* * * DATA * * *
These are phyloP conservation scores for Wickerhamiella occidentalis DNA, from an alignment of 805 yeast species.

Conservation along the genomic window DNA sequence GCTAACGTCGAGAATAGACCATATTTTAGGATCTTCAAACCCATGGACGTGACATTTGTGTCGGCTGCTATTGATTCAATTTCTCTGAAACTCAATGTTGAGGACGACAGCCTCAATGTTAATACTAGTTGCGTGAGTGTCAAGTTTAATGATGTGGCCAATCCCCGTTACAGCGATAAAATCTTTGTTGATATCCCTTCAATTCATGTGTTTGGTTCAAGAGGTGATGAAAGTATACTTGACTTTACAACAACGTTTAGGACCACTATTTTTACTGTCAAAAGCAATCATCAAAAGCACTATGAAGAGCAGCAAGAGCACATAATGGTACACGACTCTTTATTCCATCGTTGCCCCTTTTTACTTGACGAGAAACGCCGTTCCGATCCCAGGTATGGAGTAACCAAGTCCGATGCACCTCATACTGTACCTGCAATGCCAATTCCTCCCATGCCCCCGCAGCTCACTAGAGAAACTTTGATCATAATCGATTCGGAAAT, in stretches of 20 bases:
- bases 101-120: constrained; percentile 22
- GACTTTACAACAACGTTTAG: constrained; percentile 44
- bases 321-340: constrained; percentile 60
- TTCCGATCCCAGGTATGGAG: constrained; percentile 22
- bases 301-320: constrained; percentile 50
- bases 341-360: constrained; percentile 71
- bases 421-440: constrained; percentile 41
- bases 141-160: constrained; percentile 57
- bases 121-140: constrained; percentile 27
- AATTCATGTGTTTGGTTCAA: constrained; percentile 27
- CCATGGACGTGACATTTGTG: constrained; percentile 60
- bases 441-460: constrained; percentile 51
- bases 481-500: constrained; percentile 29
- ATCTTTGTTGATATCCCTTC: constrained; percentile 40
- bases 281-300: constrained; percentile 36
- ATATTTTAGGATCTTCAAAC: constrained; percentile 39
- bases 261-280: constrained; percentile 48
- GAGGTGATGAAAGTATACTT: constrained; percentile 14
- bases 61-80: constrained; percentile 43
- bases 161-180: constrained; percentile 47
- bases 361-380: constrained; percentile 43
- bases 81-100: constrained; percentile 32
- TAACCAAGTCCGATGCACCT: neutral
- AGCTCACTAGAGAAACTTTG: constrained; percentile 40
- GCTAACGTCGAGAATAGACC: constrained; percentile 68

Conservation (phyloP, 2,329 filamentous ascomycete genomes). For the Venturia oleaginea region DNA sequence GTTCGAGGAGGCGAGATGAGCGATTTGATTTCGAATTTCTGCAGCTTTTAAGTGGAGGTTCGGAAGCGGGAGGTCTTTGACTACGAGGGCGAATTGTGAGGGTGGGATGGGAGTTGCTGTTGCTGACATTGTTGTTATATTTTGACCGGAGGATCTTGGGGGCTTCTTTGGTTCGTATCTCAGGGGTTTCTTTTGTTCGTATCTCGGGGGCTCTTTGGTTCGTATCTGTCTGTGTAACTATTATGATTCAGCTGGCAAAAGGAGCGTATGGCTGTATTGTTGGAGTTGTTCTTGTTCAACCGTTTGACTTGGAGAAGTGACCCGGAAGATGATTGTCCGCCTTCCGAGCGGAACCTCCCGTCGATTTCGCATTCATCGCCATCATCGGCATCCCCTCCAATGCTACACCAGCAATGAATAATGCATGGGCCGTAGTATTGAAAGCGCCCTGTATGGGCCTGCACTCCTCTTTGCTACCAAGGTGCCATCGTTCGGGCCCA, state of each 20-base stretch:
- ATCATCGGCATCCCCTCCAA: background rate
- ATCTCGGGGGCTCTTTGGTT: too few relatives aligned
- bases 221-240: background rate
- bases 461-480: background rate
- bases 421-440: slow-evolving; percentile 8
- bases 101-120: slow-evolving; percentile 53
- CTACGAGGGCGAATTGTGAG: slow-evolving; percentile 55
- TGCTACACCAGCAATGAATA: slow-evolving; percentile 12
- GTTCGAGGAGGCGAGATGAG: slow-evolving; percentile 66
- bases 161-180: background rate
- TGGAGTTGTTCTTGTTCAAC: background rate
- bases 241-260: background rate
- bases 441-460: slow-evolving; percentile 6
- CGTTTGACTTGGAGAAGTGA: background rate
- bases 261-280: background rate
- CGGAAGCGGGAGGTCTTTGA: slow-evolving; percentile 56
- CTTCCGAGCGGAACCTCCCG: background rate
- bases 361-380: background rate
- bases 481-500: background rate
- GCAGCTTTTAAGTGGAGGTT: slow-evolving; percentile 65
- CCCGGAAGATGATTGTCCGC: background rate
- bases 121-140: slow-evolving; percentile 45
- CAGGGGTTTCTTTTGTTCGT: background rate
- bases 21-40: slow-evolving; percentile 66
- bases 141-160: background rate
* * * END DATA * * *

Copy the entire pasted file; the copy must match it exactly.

These are phyloP conservation scores for Wickerhamiella occidentalis DNA, from an alignment of 805 yeast species.

Conservation along the genomic window DNA sequence GCTAACGTCGAGAATAGACCATATTTTAGGATCTTCAAACCCATGGACGTGACATTTGTGTCGGCTGCTATTGATTCAATTTCTCTGAAACTCAATGTTGAGGACGACAGCCTCAATGTTAATACTAGTTGCGTGAGTGTCAAGTTTAATGATGTGGCCAATCCCCGTTACAGCGATAAAATCTTTGTTGATATCCCTTCAATTCATGTGTTTGGTTCAAGAGGTGATGAAAGTATACTTGACTTTACAACAACGTTTAGGACCACTATTTTTACTGTCAAAAGCAATCATCAAAAGCACTATGAAGAGCAGCAAGAGCACATAATGGTACACGACTCTTTATTCCATCGTTGCCCCTTTTTACTTGACGAGAAACGCCGTTCCGATCCCAGGTATGGAGTAACCAAGTCCGATGCACCTCATACTGTACCTGCAATGCCAATTCCTCCCATGCCCCCGCAGCTCACTAGAGAAACTTTGATCATAATCGATTCGGAAAT, in stretches of 20 bases:
- bases 101-120: constrained; percentile 22
- GACTTTACAACAACGTTTAG: constrained; percentile 44
- bases 321-340: constrained; percentile 60
- TTCCGATCCCAGGTATGGAG: constrained; percentile 22
- bases 301-320: constrained; percentile 50
- bases 341-360: constrained; percentile 71
- bases 421-440: constrained; percentile 41
- bases 141-160: constrained; percentile 57
- bases 121-140: constrained; percentile 27
- AATTCATGTGTTTGGTTCAA: constrained; percentile 27
- CCATGGACGTGACATTTGTG: constrained; percentile 60
- bases 441-460: constrained; percentile 51
- bases 481-500: constrained; percentile 29
- ATCTTTGTTGATATCCCTTC: constrained; percentile 40
- bases 281-300: constrained; percentile 36
- ATATTTTAGGATCTTCAAAC: constrained; percentile 39
- bases 261-280: constrained; percentile 48
- GAGGTGATGAAAGTATACTT: constrained; percentile 14
- bases 61-80: constrained; percentile 43
- bases 161-180: constrained; percentile 47
- bases 361-380: constrained; percentile 43
- bases 81-100: constrained; percentile 32
- TAACCAAGTCCGATGCACCT: neutral
- AGCTCACTAGAGAAACTTTG: constrained; percentile 40
- GCTAACGTCGAGAATAGACC: constrained; percentile 68

Conservation (phyloP, 2,329 filamentous ascomycete genomes). For the Venturia oleaginea region DNA sequence GTTCGAGGAGGCGAGATGAGCGATTTGATTTCGAATTTCTGCAGCTTTTAAGTGGAGGTTCGGAAGCGGGAGGTCTTTGACTACGAGGGCGAATTGTGAGGGTGGGATGGGAGTTGCTGTTGCTGACATTGTTGTTATATTTTGACCGGAGGATCTTGGGGGCTTCTTTGGTTCGTATCTCAGGGGTTTCTTTTGTTCGTATCTCGGGGGCTCTTTGGTTCGTATCTGTCTGTGTAACTATTATGATTCAGCTGGCAAAAGGAGCGTATGGCTGTATTGTTGGAGTTGTTCTTGTTCAACCGTTTGACTTGGAGAAGTGACCCGGAAGATGATTGTCCGCCTTCCGAGCGGAACCTCCCGTCGATTTCGCATTCATCGCCATCATCGGCATCCCCTCCAATGCTACACCAGCAATGAATAATGCATGGGCCGTAGTATTGAAAGCGCCCTGTATGGGCCTGCACTCCTCTTTGCTACCAAGGTGCCATCGTTCGGGCCCA, state of each 20-base stretch:
- ATCATCGGCATCCCCTCCAA: background rate
- ATCTCGGGGGCTCTTTGGTT: too few relatives aligned
- bases 221-240: background rate
- bases 461-480: background rate
- bases 421-440: slow-evolving; percentile 8
- bases 101-120: slow-evolving; percentile 53
- CTACGAGGGCGAATTGTGAG: slow-evolving; percentile 55
- TGCTACACCAGCAATGAATA: slow-evolving; percentile 12
- GTTCGAGGAGGCGAGATGAG: slow-evolving; percentile 66
- bases 161-180: background rate
- TGGAGTTGTTCTTGTTCAAC: background rate
- bases 241-260: background rate
- bases 441-460: slow-evolving; percentile 6
- CGTTTGACTTGGAGAAGTGA: background rate
- bases 261-280: background rate
- CGGAAGCGGGAGGTCTTTGA: slow-evolving; percentile 56
- CTTCCGAGCGGAACCTCCCG: background rate
- bases 361-380: background rate
- bases 481-500: background rate
- GCAGCTTTTAAGTGGAGGTT: slow-evolving; percentile 65
- CCCGGAAGATGATTGTCCGC: background rate
- bases 121-140: slow-evolving; percentile 45
- CAGGGGTTTCTTTTGTTCGT: background rate
- bases 21-40: slow-evolving; percentile 66
- bases 141-160: background rate